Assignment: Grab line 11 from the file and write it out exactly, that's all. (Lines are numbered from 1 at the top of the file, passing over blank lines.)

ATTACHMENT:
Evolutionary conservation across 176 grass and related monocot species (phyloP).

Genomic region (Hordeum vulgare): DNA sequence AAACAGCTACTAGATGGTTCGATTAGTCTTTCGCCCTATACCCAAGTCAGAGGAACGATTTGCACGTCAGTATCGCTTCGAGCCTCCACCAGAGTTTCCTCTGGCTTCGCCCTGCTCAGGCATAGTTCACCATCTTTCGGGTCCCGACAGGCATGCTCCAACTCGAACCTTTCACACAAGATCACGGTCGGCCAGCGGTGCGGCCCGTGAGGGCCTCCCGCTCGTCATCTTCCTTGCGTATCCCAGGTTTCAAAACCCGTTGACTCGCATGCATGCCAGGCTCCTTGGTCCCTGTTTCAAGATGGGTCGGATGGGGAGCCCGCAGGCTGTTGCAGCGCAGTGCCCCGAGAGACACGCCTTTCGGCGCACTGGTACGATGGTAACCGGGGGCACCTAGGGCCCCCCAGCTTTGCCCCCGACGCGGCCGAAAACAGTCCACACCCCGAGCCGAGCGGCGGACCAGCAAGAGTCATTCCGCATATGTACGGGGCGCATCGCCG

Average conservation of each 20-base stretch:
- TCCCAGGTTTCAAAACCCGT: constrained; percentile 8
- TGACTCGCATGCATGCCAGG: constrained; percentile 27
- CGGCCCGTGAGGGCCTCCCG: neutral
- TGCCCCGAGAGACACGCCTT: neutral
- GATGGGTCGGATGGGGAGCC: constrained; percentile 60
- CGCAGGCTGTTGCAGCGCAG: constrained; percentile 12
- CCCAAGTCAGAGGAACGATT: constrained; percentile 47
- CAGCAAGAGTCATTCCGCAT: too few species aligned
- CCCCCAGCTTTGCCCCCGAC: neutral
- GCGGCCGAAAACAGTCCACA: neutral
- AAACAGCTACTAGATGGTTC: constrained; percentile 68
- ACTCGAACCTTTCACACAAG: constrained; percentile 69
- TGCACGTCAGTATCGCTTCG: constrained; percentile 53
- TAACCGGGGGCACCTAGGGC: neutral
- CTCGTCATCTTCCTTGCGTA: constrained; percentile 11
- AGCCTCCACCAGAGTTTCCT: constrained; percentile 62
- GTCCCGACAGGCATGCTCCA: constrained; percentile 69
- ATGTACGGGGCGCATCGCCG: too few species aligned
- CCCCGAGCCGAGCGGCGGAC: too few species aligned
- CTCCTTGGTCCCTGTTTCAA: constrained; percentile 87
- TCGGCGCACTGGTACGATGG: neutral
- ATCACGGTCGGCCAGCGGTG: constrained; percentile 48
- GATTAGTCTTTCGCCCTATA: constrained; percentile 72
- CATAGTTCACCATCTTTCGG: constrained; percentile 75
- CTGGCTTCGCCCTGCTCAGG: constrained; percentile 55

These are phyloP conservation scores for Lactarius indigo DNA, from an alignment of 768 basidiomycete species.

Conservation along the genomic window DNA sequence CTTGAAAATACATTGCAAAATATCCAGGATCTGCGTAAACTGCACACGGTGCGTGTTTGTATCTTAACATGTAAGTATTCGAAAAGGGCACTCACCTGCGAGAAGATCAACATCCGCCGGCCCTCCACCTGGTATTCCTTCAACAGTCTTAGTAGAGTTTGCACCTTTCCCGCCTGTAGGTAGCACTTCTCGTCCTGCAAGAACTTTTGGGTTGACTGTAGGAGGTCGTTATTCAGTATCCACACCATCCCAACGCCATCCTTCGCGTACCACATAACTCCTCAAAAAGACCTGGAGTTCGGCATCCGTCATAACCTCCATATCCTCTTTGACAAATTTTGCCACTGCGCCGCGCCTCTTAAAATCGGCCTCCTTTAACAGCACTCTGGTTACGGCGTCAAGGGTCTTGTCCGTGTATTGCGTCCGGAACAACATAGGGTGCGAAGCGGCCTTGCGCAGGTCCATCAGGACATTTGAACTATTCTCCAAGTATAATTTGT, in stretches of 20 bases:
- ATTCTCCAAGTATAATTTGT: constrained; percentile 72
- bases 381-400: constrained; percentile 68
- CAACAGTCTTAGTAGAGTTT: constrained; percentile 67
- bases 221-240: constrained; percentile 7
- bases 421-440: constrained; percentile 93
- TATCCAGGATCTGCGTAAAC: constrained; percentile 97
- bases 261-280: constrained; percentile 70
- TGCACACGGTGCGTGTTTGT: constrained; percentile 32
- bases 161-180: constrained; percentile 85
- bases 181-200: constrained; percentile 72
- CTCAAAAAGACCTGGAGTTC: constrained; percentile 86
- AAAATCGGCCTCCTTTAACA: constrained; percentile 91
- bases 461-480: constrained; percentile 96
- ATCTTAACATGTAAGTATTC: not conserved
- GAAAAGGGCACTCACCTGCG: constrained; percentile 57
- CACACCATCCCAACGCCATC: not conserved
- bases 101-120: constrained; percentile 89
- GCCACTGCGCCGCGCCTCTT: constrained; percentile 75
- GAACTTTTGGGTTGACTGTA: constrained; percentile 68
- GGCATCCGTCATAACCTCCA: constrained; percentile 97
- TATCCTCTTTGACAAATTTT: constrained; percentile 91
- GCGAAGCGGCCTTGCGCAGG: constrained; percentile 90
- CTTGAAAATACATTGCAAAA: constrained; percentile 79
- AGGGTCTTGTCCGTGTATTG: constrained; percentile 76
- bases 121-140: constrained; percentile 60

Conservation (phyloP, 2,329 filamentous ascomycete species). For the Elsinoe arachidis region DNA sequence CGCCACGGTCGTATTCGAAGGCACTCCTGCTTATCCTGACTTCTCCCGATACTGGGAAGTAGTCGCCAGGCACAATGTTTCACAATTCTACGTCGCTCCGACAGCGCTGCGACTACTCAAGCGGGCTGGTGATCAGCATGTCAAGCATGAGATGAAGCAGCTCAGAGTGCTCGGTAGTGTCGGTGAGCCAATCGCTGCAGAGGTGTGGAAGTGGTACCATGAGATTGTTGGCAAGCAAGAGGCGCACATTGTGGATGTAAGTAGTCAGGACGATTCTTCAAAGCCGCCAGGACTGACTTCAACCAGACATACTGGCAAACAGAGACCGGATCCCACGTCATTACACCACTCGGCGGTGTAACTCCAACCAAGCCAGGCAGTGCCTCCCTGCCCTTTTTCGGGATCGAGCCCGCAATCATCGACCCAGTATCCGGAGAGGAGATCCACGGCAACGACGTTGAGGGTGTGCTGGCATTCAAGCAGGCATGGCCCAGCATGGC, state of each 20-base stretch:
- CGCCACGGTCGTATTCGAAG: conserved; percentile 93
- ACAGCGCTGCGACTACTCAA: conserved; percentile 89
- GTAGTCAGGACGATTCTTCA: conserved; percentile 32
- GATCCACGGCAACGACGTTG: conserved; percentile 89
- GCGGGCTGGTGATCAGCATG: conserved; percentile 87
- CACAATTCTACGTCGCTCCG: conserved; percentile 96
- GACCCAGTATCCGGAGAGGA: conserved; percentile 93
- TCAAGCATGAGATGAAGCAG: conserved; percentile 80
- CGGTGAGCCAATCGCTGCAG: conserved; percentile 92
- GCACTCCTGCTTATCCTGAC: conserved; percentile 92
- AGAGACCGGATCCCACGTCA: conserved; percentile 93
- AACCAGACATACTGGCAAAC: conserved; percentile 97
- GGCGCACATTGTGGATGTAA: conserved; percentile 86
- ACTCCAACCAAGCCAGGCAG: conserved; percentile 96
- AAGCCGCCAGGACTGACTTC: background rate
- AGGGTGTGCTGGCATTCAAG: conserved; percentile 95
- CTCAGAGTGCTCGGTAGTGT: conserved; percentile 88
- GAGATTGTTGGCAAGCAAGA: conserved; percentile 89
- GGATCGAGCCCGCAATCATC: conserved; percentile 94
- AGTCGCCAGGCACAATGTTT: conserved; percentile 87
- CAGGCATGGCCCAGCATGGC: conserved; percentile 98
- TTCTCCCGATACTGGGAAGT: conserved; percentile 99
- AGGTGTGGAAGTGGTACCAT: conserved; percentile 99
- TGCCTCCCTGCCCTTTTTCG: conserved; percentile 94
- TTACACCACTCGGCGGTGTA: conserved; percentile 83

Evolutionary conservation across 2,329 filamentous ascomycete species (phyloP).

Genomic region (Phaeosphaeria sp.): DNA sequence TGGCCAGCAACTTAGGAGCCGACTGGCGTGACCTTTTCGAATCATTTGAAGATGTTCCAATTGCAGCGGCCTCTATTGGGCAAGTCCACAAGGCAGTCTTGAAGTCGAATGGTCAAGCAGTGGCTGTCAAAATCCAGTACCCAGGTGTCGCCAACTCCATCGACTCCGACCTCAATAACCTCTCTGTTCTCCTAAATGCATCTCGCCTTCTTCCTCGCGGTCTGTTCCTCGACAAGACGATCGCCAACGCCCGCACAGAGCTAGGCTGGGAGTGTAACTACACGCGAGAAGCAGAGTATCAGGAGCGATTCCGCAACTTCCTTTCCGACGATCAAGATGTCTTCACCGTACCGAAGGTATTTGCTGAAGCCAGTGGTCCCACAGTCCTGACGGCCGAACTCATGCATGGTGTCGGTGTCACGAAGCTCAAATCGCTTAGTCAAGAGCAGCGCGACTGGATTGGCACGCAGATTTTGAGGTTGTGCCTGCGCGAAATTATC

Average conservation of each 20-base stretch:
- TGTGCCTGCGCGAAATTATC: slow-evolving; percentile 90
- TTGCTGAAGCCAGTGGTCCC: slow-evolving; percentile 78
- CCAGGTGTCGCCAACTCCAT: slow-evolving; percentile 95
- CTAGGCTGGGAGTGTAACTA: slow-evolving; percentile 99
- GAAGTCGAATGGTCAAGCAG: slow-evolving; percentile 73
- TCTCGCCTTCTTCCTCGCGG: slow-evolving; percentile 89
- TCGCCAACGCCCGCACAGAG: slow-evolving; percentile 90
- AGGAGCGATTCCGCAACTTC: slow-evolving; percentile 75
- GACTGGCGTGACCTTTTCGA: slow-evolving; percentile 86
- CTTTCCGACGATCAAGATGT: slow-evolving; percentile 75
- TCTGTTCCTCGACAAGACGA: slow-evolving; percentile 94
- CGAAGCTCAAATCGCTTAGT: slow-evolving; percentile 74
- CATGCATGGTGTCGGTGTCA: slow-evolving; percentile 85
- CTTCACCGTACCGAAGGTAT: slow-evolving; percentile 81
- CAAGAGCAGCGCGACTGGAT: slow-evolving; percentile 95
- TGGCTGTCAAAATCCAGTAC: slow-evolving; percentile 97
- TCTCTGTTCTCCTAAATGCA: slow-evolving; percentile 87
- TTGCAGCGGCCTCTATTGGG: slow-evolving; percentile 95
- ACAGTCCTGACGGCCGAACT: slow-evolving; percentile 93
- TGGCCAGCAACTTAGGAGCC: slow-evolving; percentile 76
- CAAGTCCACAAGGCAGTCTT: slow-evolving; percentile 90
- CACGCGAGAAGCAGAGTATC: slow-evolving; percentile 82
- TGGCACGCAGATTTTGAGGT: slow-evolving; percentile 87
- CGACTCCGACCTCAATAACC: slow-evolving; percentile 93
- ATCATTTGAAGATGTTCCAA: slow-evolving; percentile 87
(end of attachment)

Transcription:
- CAGCAAGAGTCATTCCGCAT: too few species aligned